Above: Artist rendering of a future Mars colony.  Courtesy of Bryan Versteeg, Mars One.

After receiving over 202,000 applications from candidates all over the world, the Netherlands-based Mars One nonprofit announced that it has narrowed down its selection to 100 potential astronauts to become the first humans to colonize Mars.

Mars One plans to send four people to the Red Planet in 2025 on a one-way trip to pioneer the first human settlement on another planet.  The organization will follow the groundbreaking Martian mission with a new four-person crew every two years.

Twenty-four astronauts will be selected to prepare for the 2025 mission and work for the organization full-time.  The selection process began in April 2013, and the remaining pool of candidates has been narrowed down to 50 men and 50 women, ages 19 to 60. Thirty-nine hail from the Americas (33 from the U.S.), 31 are from Europe, 16 from Asia, and seven each come from Africa and Australia.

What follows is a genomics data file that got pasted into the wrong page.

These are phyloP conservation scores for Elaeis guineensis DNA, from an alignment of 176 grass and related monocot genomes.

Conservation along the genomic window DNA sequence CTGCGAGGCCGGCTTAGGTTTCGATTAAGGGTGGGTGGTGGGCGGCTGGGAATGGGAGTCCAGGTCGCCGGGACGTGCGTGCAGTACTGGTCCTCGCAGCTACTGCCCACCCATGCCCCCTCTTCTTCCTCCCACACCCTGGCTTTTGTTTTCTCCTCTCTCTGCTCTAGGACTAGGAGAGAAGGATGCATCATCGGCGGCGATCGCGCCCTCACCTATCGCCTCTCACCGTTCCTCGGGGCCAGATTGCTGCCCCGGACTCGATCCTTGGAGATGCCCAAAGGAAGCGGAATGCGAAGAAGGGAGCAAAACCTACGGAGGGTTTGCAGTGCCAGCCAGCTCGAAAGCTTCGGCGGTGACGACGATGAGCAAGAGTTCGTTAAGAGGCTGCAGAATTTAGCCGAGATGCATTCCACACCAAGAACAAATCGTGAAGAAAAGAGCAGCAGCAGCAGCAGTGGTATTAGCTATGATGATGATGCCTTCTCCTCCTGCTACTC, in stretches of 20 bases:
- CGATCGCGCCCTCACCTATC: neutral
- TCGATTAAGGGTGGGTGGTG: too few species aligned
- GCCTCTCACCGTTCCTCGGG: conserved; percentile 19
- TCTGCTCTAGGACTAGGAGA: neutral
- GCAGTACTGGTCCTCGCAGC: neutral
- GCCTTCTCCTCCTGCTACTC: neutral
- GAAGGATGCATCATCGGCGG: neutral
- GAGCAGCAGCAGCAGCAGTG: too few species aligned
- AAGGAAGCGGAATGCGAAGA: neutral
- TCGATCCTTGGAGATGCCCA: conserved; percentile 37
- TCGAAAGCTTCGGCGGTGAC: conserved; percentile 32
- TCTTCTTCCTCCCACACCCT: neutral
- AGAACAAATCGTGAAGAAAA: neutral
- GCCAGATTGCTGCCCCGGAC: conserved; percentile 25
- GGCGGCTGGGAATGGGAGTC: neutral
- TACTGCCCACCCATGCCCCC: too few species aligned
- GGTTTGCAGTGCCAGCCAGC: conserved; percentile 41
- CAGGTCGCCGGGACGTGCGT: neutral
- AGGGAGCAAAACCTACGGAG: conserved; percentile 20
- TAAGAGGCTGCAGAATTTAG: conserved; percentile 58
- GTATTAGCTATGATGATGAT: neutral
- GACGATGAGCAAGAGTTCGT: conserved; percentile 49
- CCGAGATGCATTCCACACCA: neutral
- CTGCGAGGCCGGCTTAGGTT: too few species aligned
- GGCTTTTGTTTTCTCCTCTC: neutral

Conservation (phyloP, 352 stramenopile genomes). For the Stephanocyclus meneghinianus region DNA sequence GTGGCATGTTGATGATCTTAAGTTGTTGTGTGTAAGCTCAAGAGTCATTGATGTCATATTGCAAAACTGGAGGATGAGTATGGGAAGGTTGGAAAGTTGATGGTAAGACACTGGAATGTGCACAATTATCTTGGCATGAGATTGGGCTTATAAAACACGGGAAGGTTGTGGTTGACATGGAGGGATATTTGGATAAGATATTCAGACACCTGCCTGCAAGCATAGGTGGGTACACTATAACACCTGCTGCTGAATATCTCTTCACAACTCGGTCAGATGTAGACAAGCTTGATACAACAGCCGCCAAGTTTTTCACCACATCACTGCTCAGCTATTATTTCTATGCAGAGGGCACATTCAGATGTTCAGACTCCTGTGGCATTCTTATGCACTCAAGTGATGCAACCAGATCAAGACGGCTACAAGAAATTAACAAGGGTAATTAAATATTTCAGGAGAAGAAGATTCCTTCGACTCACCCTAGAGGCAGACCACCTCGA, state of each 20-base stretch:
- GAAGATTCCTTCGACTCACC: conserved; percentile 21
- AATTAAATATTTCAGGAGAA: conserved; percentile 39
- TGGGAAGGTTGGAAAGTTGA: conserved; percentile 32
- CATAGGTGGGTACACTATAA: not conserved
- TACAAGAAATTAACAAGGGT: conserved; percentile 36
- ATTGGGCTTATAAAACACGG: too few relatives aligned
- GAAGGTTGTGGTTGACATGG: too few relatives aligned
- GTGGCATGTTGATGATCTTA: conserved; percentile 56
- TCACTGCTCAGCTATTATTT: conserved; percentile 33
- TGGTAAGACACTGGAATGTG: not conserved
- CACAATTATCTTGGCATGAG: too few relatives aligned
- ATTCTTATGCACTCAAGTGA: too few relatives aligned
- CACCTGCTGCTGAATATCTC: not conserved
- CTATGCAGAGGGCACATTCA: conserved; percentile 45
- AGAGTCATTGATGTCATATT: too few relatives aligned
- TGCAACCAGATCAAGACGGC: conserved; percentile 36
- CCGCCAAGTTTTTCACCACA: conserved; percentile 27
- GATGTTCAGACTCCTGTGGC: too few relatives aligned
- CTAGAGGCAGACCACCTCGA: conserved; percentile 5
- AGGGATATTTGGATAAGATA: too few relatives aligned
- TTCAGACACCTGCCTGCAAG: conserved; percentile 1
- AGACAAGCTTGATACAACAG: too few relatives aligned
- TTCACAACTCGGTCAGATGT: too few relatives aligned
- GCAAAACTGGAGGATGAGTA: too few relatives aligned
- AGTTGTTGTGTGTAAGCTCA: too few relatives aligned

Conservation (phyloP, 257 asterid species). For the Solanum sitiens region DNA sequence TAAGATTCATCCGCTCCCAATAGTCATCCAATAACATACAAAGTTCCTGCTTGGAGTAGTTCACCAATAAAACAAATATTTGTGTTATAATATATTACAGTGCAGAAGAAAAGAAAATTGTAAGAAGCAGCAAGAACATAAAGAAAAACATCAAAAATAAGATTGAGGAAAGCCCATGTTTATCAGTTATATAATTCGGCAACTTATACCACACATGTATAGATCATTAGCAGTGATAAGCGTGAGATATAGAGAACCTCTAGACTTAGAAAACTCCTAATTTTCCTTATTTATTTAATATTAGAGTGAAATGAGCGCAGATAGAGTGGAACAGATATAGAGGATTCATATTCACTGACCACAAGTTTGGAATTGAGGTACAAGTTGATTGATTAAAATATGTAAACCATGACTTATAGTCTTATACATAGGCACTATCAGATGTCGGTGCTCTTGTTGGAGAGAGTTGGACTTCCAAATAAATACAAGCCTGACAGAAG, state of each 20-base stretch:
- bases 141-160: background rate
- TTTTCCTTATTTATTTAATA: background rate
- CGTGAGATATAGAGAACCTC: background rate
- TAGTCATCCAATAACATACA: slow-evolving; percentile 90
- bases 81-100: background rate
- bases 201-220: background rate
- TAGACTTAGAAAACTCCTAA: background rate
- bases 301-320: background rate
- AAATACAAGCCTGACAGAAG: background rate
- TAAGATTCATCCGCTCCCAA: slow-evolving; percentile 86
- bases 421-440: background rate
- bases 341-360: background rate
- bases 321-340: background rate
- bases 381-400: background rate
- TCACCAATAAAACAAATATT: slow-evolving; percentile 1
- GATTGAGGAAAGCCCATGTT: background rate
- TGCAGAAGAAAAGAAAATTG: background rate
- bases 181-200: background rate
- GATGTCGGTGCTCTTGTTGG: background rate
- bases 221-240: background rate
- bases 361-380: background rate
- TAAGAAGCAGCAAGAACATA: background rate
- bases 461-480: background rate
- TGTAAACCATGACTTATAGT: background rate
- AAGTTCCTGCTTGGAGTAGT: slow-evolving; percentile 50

“The large cut in candidates is an important step towards finding out who has the right stuff to go to Mars,” Mars One co-founder and CEO Bas Lansdorp said in a statement. “These aspiring Martians provide the world with a glimpse into who the modern day explorers will be.”

The mixed group of potential Martian inhabitants must now face a series of challenges to determine their ability and willingness to withstand the rigors of a life on Mars.  Another round of cuts will divide the finalists into four-person teams who will undergo training in a simulated red planet outpost.

A precursory mission is in the works to send robotic landers and orbiters to Mars, beginning in 2018.